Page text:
Poetic Words: Two by DJ Enright

An underrated British poet, one who kept a light touch even on dark topics…

Apocalypse by D J Enright

From a Berlin tourist brochure:
‘After the New Apocalypse, very few members were still in possession of their instruments. Hardly a musician could call a decent suit his own. Yet, by the early summer of 1945, strains of sweet music floated on the air again. While the town still reeked of smoke, charred buildings and the stench of corpses, the Philharmonic Orchestra bestowed the everlasting and imperishable joy which music never fails to give.’


 It soothes the savage doubts.
One Bach outweighs ten Belsens. If 200,000 people
Were remaindered at Hiroshima, the sales of So-and-So’s
New novel reached a higher figure in as short a time.
So, imperishable paintings reappeared:
Texts were reprinted:
Public buildings reconstructed:
Human beings reproduced.

After the Newer Apocalypse, very few members
Were still in possession of their instruments
(Very few were still in possession of their members),
And their suits were chiefly indecent.
Yet, while the town still reeked of smoke, etc,
The Philharmonic Trio bestowed, etc.

A civilisation vindicated,
A race with three legs still to stand on!
True, the violin was shortly silenced by leukaemia,
And the pianoforte crumbled softly into dust.
But the flute was left. And one is enough.
All, in a sense, goes on. All is in order.

And the ten-tongued mammoth larks,
The forty-foot crickets and the elephantine frogs
Decided that the little chap was harmless,
At least he made no noise, on the bank of whatever river
it used to be.

One day, a reed-warbler stepped on him by accident.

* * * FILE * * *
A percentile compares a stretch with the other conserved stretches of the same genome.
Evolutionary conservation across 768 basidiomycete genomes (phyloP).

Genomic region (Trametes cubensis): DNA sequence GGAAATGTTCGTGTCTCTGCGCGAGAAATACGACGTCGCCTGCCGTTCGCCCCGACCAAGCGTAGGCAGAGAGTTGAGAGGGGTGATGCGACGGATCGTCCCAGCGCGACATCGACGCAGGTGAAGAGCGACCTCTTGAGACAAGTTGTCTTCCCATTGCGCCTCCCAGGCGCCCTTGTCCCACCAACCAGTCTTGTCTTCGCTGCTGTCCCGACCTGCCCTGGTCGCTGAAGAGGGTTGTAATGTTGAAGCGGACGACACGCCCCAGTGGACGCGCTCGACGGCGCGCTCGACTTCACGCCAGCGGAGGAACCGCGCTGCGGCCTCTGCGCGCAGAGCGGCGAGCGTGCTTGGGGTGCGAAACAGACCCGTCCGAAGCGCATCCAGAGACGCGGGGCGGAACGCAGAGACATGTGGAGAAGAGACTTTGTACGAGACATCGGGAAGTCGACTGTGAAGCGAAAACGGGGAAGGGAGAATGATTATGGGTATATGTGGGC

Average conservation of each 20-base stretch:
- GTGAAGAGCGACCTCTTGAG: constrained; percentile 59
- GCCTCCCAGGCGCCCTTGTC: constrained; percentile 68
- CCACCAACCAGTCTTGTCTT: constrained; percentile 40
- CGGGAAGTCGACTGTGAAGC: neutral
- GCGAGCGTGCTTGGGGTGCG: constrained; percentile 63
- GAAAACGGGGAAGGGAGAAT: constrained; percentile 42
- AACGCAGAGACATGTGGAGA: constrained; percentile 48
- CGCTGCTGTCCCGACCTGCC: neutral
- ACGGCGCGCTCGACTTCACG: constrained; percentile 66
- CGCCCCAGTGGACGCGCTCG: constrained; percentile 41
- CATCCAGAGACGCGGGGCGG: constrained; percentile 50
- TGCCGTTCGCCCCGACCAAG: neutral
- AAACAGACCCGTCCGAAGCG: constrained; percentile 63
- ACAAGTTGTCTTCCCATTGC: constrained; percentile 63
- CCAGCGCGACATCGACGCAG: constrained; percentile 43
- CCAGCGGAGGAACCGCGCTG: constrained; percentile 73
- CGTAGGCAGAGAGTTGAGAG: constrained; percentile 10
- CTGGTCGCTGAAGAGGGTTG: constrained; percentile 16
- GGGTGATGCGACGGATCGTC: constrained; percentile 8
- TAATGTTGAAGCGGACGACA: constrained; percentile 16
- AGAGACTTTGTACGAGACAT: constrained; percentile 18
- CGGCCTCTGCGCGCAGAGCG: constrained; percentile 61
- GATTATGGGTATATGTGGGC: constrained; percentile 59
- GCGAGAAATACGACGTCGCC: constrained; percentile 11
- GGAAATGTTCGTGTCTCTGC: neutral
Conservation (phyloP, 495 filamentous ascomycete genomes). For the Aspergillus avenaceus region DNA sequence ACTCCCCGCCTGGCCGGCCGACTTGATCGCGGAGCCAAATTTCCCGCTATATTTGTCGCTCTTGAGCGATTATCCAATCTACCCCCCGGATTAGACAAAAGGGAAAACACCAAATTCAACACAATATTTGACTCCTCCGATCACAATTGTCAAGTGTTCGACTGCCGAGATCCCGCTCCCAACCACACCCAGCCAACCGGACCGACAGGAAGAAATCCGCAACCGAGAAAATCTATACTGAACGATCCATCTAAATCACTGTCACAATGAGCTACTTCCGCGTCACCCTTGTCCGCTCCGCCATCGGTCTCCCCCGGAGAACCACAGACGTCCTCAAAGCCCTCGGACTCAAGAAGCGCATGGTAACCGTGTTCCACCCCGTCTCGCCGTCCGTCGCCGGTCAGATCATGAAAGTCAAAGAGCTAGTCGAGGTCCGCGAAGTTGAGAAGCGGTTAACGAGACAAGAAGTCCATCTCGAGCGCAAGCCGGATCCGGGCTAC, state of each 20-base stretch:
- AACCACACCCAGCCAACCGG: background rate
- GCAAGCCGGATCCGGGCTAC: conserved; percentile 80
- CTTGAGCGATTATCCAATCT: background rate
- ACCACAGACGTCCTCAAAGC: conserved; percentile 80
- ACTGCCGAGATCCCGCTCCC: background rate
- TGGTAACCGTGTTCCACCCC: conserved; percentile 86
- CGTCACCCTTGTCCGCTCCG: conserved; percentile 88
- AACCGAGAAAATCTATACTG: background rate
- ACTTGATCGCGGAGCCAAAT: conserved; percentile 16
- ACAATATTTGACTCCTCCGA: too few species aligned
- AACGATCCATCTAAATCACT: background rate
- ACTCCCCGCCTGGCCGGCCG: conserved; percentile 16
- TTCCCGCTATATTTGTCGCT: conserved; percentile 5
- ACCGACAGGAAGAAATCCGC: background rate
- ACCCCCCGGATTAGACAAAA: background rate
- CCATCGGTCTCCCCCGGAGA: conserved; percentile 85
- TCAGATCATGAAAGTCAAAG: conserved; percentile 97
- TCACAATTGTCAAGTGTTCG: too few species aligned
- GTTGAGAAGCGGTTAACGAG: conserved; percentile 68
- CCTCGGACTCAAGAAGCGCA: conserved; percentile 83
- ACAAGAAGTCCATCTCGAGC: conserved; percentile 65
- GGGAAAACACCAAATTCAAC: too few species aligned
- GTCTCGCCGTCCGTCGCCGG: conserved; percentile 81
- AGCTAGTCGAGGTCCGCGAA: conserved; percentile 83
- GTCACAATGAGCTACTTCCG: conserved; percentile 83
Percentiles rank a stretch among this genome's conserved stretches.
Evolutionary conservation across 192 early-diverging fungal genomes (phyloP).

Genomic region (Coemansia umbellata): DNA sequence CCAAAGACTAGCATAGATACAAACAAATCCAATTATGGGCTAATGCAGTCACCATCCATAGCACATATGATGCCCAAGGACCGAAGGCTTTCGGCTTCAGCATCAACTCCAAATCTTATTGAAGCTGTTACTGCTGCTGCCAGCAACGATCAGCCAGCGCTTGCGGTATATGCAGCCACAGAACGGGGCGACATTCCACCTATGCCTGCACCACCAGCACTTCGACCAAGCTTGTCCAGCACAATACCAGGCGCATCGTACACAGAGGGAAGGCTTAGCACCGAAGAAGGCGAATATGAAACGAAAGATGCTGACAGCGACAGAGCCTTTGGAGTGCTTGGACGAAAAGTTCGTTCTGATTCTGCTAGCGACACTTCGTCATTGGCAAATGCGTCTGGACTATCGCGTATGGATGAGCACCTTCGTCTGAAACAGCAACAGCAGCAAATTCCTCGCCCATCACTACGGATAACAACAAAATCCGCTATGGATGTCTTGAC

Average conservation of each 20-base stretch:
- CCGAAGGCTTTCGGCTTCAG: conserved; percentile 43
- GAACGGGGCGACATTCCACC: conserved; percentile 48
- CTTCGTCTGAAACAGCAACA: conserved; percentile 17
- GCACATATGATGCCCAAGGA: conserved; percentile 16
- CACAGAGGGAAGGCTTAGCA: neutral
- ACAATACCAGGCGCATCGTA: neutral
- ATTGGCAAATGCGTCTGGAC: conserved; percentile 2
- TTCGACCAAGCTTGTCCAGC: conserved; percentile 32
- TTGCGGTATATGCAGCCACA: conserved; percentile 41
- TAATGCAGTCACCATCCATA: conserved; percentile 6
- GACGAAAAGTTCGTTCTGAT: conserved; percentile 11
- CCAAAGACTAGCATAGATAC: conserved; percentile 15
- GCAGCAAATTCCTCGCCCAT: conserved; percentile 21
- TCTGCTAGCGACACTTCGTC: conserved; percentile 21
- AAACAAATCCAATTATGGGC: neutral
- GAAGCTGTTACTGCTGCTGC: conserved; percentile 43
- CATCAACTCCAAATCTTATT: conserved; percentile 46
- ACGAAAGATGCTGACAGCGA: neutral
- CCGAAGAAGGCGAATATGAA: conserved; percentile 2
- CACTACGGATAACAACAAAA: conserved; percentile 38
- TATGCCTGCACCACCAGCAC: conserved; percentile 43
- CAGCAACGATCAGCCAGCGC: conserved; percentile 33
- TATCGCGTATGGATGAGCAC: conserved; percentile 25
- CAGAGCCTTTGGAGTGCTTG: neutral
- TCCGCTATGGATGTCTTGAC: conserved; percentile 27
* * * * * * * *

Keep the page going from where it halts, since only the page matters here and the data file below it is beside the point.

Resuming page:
However, all, in a sense, goes on. Still the everlasting
and imperishable joy
Which music never fails to give is being given.

 
Dreaming in the Shanghai Restaurant

I would like to be that elderly Chinese gentleman.
He wears a gold watch with a gold bracelet,
But a shirt without sleeves or tie.
He has good luck moles on his face, but is not disfigured with fortune.
His wife resembles him, but is still a handsome woman,
She has never bound her feet or her belly.
Some of the party are his children, it seems,
And some his grandchildren;
No generation appears to intimidate another.
He is interested in people, without wanting to convert them or pervert them.
He eats with gusto, but not with lust;
And he drinks, but is not drunk.
He is content with his age, which has always suited him.
When he discusses a dish with the pretty waitress,
It is the dish he discusses, not the waitress.
The table-cloth is not so clean as to show indifference,
Not so dirty as to signify a lack of manners.
He proposes to pay the bill but knows he will not be allowed to.
He walks to the door like a man who doesn’t fret about being respected, since he is;
A daughter or granddaughter opens the door for him,
And he thanks her.
It has been a satisfying evening. Tomorrow
Will be a satisfying morning. In between he will sleep satisfactorily.
I guess that for him it is peace in his time.
It would be agreeable to be this Chinese gentleman.

[In a reading, Enright remarked, “I should perhaps say the restaurant wasn’t in Shanghai nor indeed in any other part of China but in Singapore.”]

And there’s a Goethe connection. One of his favorite quotations:

“You cannot give the world the slip more certainly than through art, and you cannot bind yourself to it more certainly than through art.” – Goethe

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